Of course, Jones knows this sort of scenario well. He played for the 49ers last season, and saw a playoff game clinched when the clock ran out on the Dallas Cowboys. With 14 seconds left, Dallas QB Dak Prescott scrambled 17 yards … but the clock hit zero just as he spiked the football one snap later.

“Did you watch the Dallas-49ers game last year? Same situation,” Jones said.



  • For the first time this summer, inclement weather forced the Broncos to practice inside the Pat Bowlen Fieldhouse. “We’ve got to be able to adjust,” Hackett said. “I’m not a big fan of the rain. Never really liked it. Sometimes, it takes away from the things that you can accomplish on the field. So, we wanted to be sure that we got great work today, and the guys did an excellent job.”
  • The Broncos were short-handed at center Tuesday. Lloyd Cushenberry got a rest day, while rookie Luke Wattenberg is recovering from an ankle injury suffered during Saturday’s game. Wattenberg is day-to-day.
  • Graham Glasgow continues to progress after spending the offseason recovering from a fractured ankle. “The biggest step he took was in the game,” Hackett said. “I thought he played really, really well in the game, and he’s just progressively gotten better. The more that he gets comfortable with coming back from the injury, the better he’s going to get.”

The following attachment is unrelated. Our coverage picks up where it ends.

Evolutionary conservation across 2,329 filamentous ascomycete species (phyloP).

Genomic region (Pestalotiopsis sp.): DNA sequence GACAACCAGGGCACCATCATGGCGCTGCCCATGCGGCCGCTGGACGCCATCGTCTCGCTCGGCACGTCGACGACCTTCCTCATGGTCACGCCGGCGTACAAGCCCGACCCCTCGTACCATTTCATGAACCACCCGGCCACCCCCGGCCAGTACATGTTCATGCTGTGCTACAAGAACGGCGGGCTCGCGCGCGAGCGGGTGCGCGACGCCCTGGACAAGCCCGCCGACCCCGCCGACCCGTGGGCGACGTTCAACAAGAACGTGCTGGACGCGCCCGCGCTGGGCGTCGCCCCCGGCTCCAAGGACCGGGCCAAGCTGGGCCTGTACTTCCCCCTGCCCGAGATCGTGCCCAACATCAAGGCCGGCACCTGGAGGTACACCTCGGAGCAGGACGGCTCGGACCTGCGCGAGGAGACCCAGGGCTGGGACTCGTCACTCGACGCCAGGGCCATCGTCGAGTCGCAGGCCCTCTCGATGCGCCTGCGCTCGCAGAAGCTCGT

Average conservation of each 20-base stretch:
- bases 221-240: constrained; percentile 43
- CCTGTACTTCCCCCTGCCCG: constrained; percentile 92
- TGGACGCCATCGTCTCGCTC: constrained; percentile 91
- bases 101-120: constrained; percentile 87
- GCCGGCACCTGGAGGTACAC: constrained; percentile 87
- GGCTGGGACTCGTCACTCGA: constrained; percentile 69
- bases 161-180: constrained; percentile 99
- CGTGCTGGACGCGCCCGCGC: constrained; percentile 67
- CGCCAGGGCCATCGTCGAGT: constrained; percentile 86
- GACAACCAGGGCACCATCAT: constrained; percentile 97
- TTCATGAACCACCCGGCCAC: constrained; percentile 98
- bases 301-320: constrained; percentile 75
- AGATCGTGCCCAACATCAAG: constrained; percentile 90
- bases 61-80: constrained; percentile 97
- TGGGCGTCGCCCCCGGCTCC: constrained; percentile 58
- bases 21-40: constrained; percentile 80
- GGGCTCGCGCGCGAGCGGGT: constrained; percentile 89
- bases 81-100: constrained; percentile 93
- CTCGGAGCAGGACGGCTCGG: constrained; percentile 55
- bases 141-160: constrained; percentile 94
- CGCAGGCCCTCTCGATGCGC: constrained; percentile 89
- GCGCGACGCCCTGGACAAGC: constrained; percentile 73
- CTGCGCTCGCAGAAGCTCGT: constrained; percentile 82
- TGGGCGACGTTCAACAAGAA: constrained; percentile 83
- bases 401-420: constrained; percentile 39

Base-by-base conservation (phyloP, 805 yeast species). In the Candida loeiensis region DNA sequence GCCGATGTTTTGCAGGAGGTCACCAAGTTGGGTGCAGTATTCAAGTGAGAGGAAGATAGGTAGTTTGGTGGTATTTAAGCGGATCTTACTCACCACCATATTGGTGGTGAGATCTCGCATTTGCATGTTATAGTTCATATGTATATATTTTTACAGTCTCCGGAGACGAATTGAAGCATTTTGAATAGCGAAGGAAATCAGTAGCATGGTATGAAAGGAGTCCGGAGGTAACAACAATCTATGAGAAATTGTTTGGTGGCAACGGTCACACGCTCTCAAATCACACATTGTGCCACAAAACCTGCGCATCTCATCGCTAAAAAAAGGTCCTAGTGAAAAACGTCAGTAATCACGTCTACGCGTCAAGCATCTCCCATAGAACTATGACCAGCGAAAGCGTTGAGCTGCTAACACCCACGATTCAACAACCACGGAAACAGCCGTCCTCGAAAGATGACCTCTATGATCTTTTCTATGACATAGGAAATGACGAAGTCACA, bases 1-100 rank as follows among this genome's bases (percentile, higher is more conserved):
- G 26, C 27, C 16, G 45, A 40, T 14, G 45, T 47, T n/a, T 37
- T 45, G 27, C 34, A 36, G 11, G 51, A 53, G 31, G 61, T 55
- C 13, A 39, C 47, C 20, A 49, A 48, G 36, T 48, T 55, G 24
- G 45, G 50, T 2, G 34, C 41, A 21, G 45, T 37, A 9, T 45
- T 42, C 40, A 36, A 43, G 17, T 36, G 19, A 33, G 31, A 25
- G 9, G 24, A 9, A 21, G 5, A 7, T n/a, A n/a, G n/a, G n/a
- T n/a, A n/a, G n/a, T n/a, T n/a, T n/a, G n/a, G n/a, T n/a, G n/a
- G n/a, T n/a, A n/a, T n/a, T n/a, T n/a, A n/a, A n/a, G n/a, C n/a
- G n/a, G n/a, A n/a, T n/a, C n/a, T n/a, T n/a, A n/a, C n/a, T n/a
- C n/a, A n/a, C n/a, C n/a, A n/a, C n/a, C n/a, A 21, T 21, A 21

• Guard Netane Muti and inside linebacker Jonas Griffith remained out of practice. Muti recently underwent a knee procedure. Both have multi-week recovery timetables that could extend into the regular season.
  • Edge rusher Randy Gregory and offensive lineman Billy Turner worked in the individual period once again. The Broncos activated them from the physically-unable-to-perform list Monday.
  • DL Marquiss Spencer left practice on a cart after suffering an injury during a team-period repetition. KUSA-Ch. 9’s Mike Klis first reported that Spencer avoided a significant injury.
  • Former Broncos QB Jake Plummer (2003-06) watched practice from the sideline.



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Broncos Practice Report: Nathaniel Hackett does not like preseason